“I want to look at my hands. I want to say something in the language of the ocean, the language of the rain.” ~ Kazim Ali
Ask me about anything else: how the night is a quiet carpet of stars, how the memory of water is preceded by a chorus of frogs. Don’t keep asking where I earned my degree, where I went to school, how I learned to speak such good English, if I’ve published anything. The moths make a swish around a pool of light, and it doesn’t matter. We love what we love, at noon or in the darkness. We can’t help who we are. Don’t correct my grammar just so you can find something to say. Don’t tell me about your stint abroad and how you had a live-in maid; or the unbelievably low rent for your apartment. In the country, past dusk, we learn to drive so as not to startle deer into leaping straight into the headlights. There is one time when the animal is mortally wounded. On our part, a twisted side mirror as casualty. There are many names for a woman who calls a spade a spade, a scoundrel what he deserves. And I’m broken about how today, in Manila, the Chief Justice is ousted from the Supreme Court. At a party someone turns to me and asks me to check her neck and arms for ticks. There’s nothing there on her creamy skin. You walk through a field and think wildflowers. You walk through a street that isn’t packed with bodies, that isn’t surrounded by riot police. How many countries can you name, where movie stars become congressmen or senators? Erect statues for the ones who have the most number of mistresses, the most number of children from different partners. Name the last country in the world in which divorce is still illegal. I want to deliver the mail where the language of bribes is always trying without success to impersonate the rain.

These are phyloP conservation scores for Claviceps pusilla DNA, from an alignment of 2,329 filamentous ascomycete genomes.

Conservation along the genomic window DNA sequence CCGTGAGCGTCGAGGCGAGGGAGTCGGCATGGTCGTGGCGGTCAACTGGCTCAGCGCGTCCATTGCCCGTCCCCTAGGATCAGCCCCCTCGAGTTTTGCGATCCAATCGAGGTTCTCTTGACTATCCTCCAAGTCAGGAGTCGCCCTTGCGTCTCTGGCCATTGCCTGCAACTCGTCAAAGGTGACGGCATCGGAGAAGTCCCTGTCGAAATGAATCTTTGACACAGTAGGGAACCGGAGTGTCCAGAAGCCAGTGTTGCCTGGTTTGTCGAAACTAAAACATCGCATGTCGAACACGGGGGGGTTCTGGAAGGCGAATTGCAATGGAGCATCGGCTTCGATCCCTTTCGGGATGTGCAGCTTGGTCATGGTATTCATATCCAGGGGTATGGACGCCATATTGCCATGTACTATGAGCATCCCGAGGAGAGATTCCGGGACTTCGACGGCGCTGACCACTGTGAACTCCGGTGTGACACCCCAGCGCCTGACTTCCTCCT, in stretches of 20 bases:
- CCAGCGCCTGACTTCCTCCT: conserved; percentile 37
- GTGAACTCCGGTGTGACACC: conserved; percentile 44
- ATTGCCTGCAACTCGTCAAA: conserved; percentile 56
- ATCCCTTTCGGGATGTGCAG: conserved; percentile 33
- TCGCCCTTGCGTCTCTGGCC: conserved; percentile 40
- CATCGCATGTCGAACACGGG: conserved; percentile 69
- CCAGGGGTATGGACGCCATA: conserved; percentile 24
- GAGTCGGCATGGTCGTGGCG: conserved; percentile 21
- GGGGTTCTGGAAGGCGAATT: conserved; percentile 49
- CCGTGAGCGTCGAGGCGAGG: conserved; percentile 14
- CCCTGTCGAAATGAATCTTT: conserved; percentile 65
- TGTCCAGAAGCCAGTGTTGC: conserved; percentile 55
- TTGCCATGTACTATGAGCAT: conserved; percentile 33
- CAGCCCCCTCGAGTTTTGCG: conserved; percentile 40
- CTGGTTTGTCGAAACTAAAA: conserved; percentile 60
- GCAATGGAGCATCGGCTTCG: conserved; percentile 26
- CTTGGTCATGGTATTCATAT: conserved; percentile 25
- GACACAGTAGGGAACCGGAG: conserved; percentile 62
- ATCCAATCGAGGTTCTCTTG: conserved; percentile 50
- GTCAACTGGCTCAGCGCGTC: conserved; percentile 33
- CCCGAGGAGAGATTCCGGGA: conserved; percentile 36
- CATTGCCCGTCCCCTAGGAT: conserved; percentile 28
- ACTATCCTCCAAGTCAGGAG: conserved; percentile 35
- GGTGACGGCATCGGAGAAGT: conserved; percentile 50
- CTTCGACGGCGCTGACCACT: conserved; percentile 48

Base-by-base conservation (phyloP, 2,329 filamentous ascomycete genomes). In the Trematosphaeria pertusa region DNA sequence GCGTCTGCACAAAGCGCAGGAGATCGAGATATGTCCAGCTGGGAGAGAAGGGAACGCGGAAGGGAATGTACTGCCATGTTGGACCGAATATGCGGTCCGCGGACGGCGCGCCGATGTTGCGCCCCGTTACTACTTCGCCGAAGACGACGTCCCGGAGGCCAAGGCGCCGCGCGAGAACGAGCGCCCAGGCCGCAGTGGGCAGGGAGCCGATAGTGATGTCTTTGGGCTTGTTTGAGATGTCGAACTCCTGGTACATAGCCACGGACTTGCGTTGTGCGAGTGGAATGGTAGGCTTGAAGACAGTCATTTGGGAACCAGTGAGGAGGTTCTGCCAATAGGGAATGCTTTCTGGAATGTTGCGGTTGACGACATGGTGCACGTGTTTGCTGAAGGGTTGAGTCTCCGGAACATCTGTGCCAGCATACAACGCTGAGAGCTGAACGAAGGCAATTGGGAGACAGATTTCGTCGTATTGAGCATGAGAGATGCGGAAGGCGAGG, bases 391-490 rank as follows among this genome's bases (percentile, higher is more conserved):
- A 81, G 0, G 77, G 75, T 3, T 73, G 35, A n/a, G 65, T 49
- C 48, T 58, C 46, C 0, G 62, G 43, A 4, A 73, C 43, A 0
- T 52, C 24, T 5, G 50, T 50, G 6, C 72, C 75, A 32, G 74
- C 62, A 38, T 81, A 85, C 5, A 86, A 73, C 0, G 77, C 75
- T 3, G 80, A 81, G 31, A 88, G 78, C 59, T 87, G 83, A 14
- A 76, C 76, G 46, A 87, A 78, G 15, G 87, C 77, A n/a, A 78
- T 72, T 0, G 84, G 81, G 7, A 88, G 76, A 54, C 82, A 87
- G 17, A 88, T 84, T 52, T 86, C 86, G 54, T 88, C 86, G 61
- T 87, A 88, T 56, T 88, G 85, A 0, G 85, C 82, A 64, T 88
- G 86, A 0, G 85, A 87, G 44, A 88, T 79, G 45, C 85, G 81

Poet Luisa A. Igloria (Poetry Foundation web page, author webpage ) is the winner of the 2015 Resurgence Prize (UK), the world’s first major award for ecopoetry, selected by former UK poet laureate Sir Andrew Motion, Alice Oswald, and Jo Shapcott. She is the author of What is Left of Wings, I Ask (2018 Center for the Book Arts Letterpress Chapbook Prize, selected by Natasha Trethewey); Bright as Mirrors Left in the Grass (Kudzu House Press eChapbook selection for Spring 2015), Ode to the Heart Smaller than a Pencil Eraser (Utah State University Press, 2014 May Swenson Prize), Night Willow (Phoenicia Publishing, 2014), The Saints of Streets (University of Santo Tomas Publishing House, 2013), Juan Luna’s Revolver (2009 Ernest Sandeen Prize, University of Notre Dame Press), and nine other books. She is a member of the core faculty of the MFA Creative Writing Program at Old Dominion University which she directed from 2009-2015. In 2018, she was the inaugural Glasgow Distinguished Writer in Residence at Washington and Lee University. When she isn’t writing, reading, or teaching, she cooks with her family, knits, hand-binds books, and listens to tango music.